Javelinas, or less affectionately stink pigs, as they are often called, are delicious. Don’t let anyone tell you otherwise!
Gamey, chewy, dry – just a few of the descriptors I heard about the Indiana whitetail I chased growing up. If you’ve ever had properly prepared Midwestern whitetail, you know first hand just how tasty they are when prepared correctly. “Prepared correctly…” Those are the operative words and typically the reason an animal gets a bad rap as table fare.
I’m suspicious when another hunter tells me a particular game animal is unfit for the table…and then immediately want to cook one myself. Ever heard that black bear are greasy and gross, or only good for grinding? Well I’m here to tell you, that ain’t the case folks. More times than not, the hunter or the cook, not the animal, is to blame.
“This is the best meal I’ve ever had” – my wife after her first bite of blackberry back strap from a young boar harvested in coastal Alaska in June.
I was able to apply a lot of rules and learnings I’ve followed from harvesting and processing other wild game, and I was excited to see how my this particular animal would taste as a final product. So with that in mind, let’s take a look at the peccary, javelina, or skunk pig, and find out how to bring one to the table with style and flavor.
If it’s a red meat with very little fat, then you cook it low and slow to medium rare or rarer. Overcooking ungulates should be a lashable offense. If you want a piece of meat as tough and dry as leather, overcook a piece of deer or elk. If your red, wild meat is dry or chewy, that’s on you. The same goes for all other wild meat, including javelina.
Skinned out, the texture and color of javelina meat looks like the offspring of Bugs Bunny and Petunia Pig. In doing my research before the hunt, I discovered that javelina can be tough and chewy, not a recipe for cooking the day you get it home or high heat grilling. And, much like my experiences with bear and whitetail, I heard “grind” and “gross” quite a bit when soliciting input from experienced southwest hunters.
The first takeaway here is that you need to understand the animal you’re cooking, the cut your cooking, and match your preparation to the meat. The second, people can’t be trusted.
My Javelina Experience
I decided to go with a hind quarter roast for my first attempt. When I got the meat home, I washed and dried it thoroughly and then let it age in the fridge for four days. The day prior to prep I dropped the quarter in a marinade of my own concoction and let it sit for 24 hours. I wrapped and labeled the rest of the meat for the freezer.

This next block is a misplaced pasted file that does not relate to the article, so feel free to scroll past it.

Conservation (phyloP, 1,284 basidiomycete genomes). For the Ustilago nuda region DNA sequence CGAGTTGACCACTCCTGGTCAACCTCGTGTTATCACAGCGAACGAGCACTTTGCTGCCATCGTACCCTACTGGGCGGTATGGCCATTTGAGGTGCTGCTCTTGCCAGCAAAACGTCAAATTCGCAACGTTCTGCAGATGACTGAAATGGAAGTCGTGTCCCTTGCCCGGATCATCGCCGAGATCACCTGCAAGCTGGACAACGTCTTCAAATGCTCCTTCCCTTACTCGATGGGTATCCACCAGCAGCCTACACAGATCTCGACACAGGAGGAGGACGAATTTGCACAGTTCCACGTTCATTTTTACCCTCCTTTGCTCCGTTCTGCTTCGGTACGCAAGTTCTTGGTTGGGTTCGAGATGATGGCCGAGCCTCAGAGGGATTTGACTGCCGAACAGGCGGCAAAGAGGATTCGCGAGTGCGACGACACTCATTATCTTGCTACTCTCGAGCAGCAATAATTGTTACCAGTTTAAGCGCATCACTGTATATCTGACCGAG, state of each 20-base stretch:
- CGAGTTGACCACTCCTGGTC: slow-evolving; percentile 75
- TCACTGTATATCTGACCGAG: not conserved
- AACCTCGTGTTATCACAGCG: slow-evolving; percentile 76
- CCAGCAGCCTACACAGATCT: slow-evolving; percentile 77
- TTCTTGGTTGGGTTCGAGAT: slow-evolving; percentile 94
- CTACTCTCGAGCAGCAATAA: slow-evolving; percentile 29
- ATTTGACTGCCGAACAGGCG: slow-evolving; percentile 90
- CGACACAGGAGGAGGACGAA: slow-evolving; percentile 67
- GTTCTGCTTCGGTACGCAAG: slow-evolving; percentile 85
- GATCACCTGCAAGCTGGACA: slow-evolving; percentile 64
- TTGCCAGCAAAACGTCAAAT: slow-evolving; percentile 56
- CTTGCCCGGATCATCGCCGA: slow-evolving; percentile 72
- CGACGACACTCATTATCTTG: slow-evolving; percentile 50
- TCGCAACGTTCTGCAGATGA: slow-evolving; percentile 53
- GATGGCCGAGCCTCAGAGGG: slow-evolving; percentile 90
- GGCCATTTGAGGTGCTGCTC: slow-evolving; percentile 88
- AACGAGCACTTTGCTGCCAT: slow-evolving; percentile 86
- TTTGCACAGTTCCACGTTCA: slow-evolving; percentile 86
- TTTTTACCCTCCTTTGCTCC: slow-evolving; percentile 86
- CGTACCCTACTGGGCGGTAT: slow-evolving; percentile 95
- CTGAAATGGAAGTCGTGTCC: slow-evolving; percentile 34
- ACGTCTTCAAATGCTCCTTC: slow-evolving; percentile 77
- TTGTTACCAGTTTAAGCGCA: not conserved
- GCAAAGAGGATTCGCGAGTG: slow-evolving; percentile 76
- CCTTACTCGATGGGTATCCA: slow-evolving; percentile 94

I added some homemade chicken stock, rendered pig fat, water and various seasonings to a crockpot and let the roast cook on low, all day long.
The result? A roast as juicy and tender as any domestic cut of pork cooked the same way.
Admittedly, my wife said the cooking javelina “smelled like pee.” Her nose is weird. She smells all kinds of stuff that we don’t, because my girls and I loved it! They took the leftovers to school for lunch the next day. I even ate some reheated roast with fresh eggs and avocado for breakfast the next morning.
Preparation is usually the culprit when a meal underwhelms. However there are a few other things to which you have to pay attention in order to achieve ideal results in the kitchen.
This should go with out saying, but with all game meat, you have to get the animal opened up and the meat cooling as soon as possible, especially if hunting in hotter weather. Plus, you have to field dress it with attention to detail.
Do your best to keep dirt and hair off the meat and never let stomach bile or intestinal fluids touch the meat if you can help it. I’ve seen more deer ruined by the field-dresser cutting the stomach than by any other means.
If you do end up with bile on the meat, get it rinsed off immediately. My javelina’s notorious scent gland likewise required special attention in order to keep spoiling fluids off the meat.
The last thing is to get the meat cleaned, dried and on below 42 degrees as soon as possible.
Consider aging your meat. A javelina is probably a little small to age; by the time you cut off the rind there might not be much left to eat, but other animals benefit greatly from aging.
When I was living back in Indiana and the weather was cold enough, I’d hang a deer for a week or more in a barn. In instances when the weather wasn’t cooperative, I’ve quartered them and aged them in my fridge. My wife loved that. The results were the same – tender, delicious meat.
The next steps include correctly butchering, wrapping and packaging your meat for the freezer. I recommend wrapping everything in a layer of plastic wrap first and then freezer paper. Wrap it tight and keep air out.
Wrapped this way, I’ve enjoyed 2+ year old whitetail steaks that tasted as fresh as those that never saw the freezer and bear breakfast sausage even older. Things get lost at the bottom of the meat pile when you move as much as we have.
Care for and cook it right. And when a buddy tells you he has no use for his javelina this year, take the meat off his hands and never ever tell him how good it was.